Hardcover: 408 pages
Publisher: Morgan Kaufmann; 1 edition (August 11, 2010)
Product Dimensions: 7.5 x 0.9 x 9.2 inches
Shipping Weight: 1.6 pounds (View shipping rates and policies)
Average Customer Review: 4.4 out of 5 stars See all reviews (12 customer reviews)
Best Sellers Rank: #1,083,350 in Books (See Top 100 in Books) #121 in Books > Computers & Technology > Hardware & DIY > Microprocessors & System Design > Embedded Systems #125 in Books > Computers & Technology > Hardware & DIY > Microprocessors & System Design > Microprocessor Design #145 in Books > Engineering & Transportation > Engineering > Electrical & Electronics > Circuits > Integrated
This book is built around a novel concept. In white pages the authors present concepts and materials that are likely to be true for several years to come. In grey pages they present material more focused on specific tools, operating systems, and a Xilinx FPGA. This should extend the shelf life of the book, making it easier for profs to tell their classes what to read & skip.In the book the authors cover a sweeping array of topics, presenting real-world issues that are often not encountered in logic design and computer architecture books. Principles of system design, partitioning, speedup thru hardware, all of these topics and more are addressed. This makes the book useful for a senior level class so that students have some understanding of these important issues before they enter the workforce.The book also give an introduction to how to configure and use the Xilinx Virtex 5 family of FPGAs. It has quite detailed instructions on how to set up the Xilinx evaluation board and configure the part. It culminates in a simple design example of a simple adder interfacing to a CPU core. I wish the example had been a bit more involved, including accessing data from an external device and then performing a computation since this is a more likely real-world scenario.In order to get the most out of this book I think students would need to have already completed a programming class, a digital design class, and a computer architecture class. The high level concepts introduced in the book are important for students to learn, but on the flip side the more limited presentation of the Xilinx FPGA specific topics doesn't provide enough detail for the practicing engineer to read the book and then be able to design systems taking full advantage of the FPGA family.
When I was in school for electrical engineering, my selected option was computer architecture. One of the main concentrations included programmable logic devices or PLD's back then in the 80's. We had a crude DOS based program called CUPL that took logical statements that had been reduced, did some further reduction on them, and then created a logical burn pattern. It automatically selected a chip size and configuration from a series of existing burn once chips. Then printed out a crude ascii art diagram of the chip selected. The goal then was more keeping the logic simple and small enough to fit on an economical chip. The logic was designed in advance, and it did not change without a redesign of the system to fix or change the function.For those of you that don't get the idea on how these chips work, the real design is simple, but the variations and kinds of storage are flexible. Since everything in the digital world breaks down to one or zero, on or off, there or not, up or down, 12V, or ZVR, etc. etc., you have only to represent the underlying logic of your system in this manner. Simple logic like AND, OR, NOT, NAND, NOR, XOR, etc. can be represented by a simple combination of a few transistors where if the inputs match the logic the current flows. Inside the chip there are mechanisms where inputs in a large, or even massive array of these transistors can be changed to represent logic. In burn once chips, this meant a series of fuses are burned (blown) internally so that what's left to conduct the current is only the inputs and outputs that represent the logic. Once burned that can't change.However, other methods imprinting the logic pattern were not so final, some could temporarily remove the inputs, and UV light would restore them.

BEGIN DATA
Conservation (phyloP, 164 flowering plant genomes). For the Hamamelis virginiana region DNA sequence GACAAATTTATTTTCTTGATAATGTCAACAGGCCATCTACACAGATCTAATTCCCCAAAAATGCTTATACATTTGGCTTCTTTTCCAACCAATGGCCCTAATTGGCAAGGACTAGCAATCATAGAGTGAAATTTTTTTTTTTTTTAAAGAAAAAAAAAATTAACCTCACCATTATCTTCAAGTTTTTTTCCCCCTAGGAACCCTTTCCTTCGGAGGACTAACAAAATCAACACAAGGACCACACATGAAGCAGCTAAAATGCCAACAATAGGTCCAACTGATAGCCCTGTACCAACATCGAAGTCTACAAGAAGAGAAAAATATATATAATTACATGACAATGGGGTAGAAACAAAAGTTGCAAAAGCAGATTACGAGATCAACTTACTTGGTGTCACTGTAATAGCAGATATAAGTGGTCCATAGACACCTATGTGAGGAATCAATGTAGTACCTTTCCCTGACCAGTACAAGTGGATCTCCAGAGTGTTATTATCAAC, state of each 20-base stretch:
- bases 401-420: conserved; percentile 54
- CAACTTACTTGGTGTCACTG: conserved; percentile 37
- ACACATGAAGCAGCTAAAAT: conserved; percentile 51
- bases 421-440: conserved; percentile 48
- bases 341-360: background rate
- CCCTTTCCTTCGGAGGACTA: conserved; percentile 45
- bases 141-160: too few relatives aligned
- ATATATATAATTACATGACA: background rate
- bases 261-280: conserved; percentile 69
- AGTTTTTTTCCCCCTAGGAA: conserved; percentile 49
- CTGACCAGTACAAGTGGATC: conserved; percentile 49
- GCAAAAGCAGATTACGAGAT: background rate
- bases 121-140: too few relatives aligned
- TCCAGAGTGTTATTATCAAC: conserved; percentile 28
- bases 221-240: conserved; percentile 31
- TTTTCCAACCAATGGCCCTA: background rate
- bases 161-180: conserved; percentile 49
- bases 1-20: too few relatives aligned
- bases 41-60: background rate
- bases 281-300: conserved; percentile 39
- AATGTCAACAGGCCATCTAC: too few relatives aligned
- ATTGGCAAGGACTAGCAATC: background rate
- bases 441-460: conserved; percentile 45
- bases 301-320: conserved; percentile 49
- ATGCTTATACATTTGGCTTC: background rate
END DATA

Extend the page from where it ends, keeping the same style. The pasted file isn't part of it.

Embedded Systems Design with Platform FPGAs: Principles and Practices Embedded Core Design with FPGAs (McGraw-Hill Electronic Engineering) Design Patterns for Embedded Systems in C: An Embedded Software Engineering Toolkit DSP Software Development Techniques for Embedded and Real-Time Systems (Embedded Technology) Embedded Systems Architecture: A Comprehensive Guide for Engineers and Programmers (Embedded Technology) Learning FPGAs: Digital Design for Beginners with Mojo and Lucid HDL Applied Control Theory for Embedded Systems (Embedded Technology) Analog Interfacing to Embedded Microprocessor Systems, Second Edition (Embedded Technology Series) Real-Time UML Workshop for Embedded Systems, Second Edition (Embedded Technology) Computers as Components, Third Edition: Principles of Embedded Computing System Design (The Morgan Kaufmann Series in Computer Architecture and Design) Computers as Components: Principles of Embedded Computing System Design (The Morgan Kaufmann Series in Computer Architecture and Design) Programming FPGAs: Getting Started with Verilog FPGAs: Instant Access FPGAs: World Class Designs Linux for Embedded and Real-time Applications, Third Edition (Embedded Technology) Linux for Embedded and Real-time Applications (Embedded Technology) Linux for Embedded and Real-time Applications, Second Edition (Embedded Technology) Designing Embedded Systems with PIC Microcontrollers, Second Edition: Principles and Applications Designing Embedded Systems with PIC Microcontrollers: Principles and Applications Designing Embedded Systems with PIC Microcontrollers: Principles and Applications by Tim Wilmshurst (24-Oct-2006) Paperback